Edinburgh University Press (EUP) recently announced the inauguration of its Open Access Fund, which sets aside £250,000 “to publish Open Access editions of 50 research publications by University of Edinburgh staff” over the next five years. The Press’s Chief Executive, Nicola Ramsey, graciously agreed to answer a few questions about this exciting new initiative.
The announcement says that the £250,000 will come from EUP’s cash reserves. This seems like a remarkable level of cash reserve for a university press. Can you share how you managed to accumulate it?
EUP has, since 2010, returned a surplus in most years. This followed a history of break-even/ loss-making, at one point requiring a loan from the University of Edinburgh (which was repaid in 2010, a stellar year for our publishing program, with several major publishing projects coming to fruition). The turnaround wasn’t quick; we had become a wholly-owned subsidiary company of the University of Edinburgh nine years previously, in 2001, granting us a large degree of independence – financially, strategically and editorially – which allowed us to make more commercial publishing decisions. A major strategic review followed, which led to several key decisions:
- We sold Polygon, our trade imprint, to a fellow Edinburgh-based publisher, recognizing that, for benefit of the business as a whole, we needed to focus on academic and scholarly publishing.
- We were overly reliant on the revenue and profit from one major journal, and needed to reduce that reliance (in case of losing that journal to another publisher – which did happen) by building our journals program, and hiring a Head of Journals with commissioning responsibility.
- We decided to narrow the focus of our books program to a smaller number of subject areas, in order to build strength in depth and with the ambition of developing a first-rate reputation within specific fields, rather than spreading ourselves thinly across too many areas. We have invested in the editorial team, including doubling editorial staff in subject areas where we see growth potential – first Literary Studies, and then Islamic & Middle Eastern Studies. The results have been significant: revenues for Literary Studies have grown 75% in 8 years and for IMES 62% in 5 years. The aim is to target future growth following a similar pattern, identifying the next lists where we think additional resource will deliver the best return.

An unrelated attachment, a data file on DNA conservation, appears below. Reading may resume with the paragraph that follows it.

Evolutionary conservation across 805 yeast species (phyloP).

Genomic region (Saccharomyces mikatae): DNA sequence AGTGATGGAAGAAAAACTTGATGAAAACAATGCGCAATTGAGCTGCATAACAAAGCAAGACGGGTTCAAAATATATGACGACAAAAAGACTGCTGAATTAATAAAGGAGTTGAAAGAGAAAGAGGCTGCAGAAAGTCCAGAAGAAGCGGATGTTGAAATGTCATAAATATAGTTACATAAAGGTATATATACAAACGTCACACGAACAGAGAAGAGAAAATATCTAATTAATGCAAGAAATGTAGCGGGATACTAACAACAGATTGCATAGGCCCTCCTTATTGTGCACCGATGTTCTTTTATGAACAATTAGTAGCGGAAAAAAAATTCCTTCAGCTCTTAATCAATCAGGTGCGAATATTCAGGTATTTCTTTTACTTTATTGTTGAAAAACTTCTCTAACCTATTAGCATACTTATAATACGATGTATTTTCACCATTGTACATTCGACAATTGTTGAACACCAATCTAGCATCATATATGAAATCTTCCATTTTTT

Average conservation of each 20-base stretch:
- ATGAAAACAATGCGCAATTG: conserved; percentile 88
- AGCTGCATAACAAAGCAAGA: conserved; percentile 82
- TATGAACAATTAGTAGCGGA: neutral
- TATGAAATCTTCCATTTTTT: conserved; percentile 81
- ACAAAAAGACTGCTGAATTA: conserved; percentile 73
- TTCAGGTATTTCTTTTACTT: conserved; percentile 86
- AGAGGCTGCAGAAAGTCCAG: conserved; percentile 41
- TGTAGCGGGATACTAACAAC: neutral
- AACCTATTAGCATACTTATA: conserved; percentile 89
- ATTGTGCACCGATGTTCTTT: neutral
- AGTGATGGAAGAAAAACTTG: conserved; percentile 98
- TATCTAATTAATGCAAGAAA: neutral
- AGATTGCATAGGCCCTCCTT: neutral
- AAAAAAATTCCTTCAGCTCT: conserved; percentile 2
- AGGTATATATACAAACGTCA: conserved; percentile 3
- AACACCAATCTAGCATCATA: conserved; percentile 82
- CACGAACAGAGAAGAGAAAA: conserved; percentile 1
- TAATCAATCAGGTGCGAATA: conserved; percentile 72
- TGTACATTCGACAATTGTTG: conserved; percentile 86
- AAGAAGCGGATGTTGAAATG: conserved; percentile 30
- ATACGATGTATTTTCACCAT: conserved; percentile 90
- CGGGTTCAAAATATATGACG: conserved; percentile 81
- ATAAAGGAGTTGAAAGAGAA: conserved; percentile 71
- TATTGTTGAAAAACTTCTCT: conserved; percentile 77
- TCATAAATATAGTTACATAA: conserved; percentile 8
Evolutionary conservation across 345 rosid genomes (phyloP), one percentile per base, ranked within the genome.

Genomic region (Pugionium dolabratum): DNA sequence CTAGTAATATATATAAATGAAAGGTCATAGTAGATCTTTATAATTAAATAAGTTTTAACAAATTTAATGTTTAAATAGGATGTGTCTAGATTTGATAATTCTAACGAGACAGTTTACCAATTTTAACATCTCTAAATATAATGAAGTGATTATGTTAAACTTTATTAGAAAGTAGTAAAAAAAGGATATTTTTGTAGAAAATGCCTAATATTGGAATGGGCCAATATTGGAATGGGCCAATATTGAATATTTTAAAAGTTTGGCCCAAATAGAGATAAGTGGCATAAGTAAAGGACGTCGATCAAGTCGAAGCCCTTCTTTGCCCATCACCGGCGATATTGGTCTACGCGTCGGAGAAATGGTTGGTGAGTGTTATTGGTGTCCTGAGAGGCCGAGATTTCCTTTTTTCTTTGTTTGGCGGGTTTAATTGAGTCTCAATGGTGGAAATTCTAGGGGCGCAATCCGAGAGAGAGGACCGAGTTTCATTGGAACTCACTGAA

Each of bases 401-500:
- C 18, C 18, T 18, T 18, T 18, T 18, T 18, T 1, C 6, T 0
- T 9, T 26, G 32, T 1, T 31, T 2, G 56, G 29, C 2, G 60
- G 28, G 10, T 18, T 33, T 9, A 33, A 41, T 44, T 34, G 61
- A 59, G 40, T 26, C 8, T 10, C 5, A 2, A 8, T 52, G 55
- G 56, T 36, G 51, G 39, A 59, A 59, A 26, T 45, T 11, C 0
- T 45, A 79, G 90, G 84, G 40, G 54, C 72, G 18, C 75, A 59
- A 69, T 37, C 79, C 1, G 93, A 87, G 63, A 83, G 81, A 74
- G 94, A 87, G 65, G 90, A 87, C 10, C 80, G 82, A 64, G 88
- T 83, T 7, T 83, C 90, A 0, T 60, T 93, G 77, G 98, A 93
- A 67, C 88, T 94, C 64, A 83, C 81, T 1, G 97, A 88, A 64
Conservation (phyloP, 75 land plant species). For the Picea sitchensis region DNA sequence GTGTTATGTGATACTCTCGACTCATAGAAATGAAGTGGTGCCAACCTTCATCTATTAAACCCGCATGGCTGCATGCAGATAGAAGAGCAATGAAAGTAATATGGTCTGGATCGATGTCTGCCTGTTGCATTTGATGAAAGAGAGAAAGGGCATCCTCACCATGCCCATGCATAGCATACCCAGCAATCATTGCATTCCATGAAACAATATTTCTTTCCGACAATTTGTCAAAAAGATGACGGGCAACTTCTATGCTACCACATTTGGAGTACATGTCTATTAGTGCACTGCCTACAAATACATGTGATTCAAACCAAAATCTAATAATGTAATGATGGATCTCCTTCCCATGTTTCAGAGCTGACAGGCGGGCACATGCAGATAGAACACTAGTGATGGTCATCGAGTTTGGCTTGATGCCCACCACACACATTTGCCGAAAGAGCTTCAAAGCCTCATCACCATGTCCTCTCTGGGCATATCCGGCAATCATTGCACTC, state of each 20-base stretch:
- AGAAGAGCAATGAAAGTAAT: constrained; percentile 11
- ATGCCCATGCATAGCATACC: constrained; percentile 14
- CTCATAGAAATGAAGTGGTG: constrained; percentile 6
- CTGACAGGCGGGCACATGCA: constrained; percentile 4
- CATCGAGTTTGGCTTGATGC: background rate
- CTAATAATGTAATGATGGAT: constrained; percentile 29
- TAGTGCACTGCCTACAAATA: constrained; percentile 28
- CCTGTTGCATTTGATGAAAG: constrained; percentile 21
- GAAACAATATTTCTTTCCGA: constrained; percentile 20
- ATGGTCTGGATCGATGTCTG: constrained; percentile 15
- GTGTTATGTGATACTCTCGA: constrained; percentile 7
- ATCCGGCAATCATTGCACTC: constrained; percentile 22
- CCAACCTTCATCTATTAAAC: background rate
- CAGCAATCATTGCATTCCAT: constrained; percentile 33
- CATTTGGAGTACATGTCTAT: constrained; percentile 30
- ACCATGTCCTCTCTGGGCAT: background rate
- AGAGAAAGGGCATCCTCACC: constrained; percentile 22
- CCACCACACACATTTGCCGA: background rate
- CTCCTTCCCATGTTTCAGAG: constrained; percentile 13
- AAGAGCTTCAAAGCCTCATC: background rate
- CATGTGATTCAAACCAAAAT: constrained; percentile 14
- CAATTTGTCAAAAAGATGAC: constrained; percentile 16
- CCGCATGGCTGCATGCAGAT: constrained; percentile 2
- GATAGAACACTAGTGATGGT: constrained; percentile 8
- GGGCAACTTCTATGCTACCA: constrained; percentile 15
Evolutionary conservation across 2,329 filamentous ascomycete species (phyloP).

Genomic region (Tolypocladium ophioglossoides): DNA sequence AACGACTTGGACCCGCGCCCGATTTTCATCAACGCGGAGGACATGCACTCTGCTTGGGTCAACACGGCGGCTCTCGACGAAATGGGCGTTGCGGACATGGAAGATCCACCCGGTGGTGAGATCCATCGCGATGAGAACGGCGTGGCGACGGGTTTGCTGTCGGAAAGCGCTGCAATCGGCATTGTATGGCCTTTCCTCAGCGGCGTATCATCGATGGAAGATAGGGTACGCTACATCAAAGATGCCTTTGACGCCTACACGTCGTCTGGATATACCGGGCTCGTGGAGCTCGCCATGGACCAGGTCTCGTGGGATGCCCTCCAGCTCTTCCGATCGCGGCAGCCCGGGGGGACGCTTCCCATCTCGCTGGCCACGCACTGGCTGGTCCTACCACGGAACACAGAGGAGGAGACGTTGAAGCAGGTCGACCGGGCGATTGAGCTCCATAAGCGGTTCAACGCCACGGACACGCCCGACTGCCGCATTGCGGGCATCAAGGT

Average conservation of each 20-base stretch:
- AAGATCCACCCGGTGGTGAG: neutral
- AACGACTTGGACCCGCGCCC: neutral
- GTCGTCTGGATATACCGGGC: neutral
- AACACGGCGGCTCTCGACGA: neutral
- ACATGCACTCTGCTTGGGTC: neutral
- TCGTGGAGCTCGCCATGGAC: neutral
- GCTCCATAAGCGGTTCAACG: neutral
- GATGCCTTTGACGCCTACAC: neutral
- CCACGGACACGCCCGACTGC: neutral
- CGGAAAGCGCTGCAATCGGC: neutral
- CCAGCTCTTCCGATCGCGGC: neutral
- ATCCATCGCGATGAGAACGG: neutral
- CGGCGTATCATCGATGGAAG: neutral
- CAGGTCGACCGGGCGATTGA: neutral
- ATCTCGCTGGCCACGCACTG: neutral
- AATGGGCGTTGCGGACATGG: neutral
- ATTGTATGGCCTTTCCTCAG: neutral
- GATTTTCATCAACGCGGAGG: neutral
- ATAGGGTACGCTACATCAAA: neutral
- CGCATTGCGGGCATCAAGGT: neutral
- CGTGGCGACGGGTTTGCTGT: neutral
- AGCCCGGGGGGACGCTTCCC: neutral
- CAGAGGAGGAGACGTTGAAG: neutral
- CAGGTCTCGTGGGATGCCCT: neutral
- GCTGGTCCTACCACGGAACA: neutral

- We closed our co-publications program: to this point we’d been selling North American rights in our best books to US and Canadian presses. This generated very good income, but did nothing for our profile in what we realized should be one of our biggest markets. So we set about building our own brand in America: alongside making sure all EUP books were available in that market under the EUP imprint, we gave our commissioning editors funding support to allow them to travel to the US – primarily to attend the major conferences in their subject areas but also to do some academic calling. This has made a difference to our author profile, where the number of North American authors has grown from roughly 20% of our total in 2011 to more than 30% this year (and that number is closer to 50% in some subject areas such as Islamic & Middle Eastern Studies or Classics & Ancient History).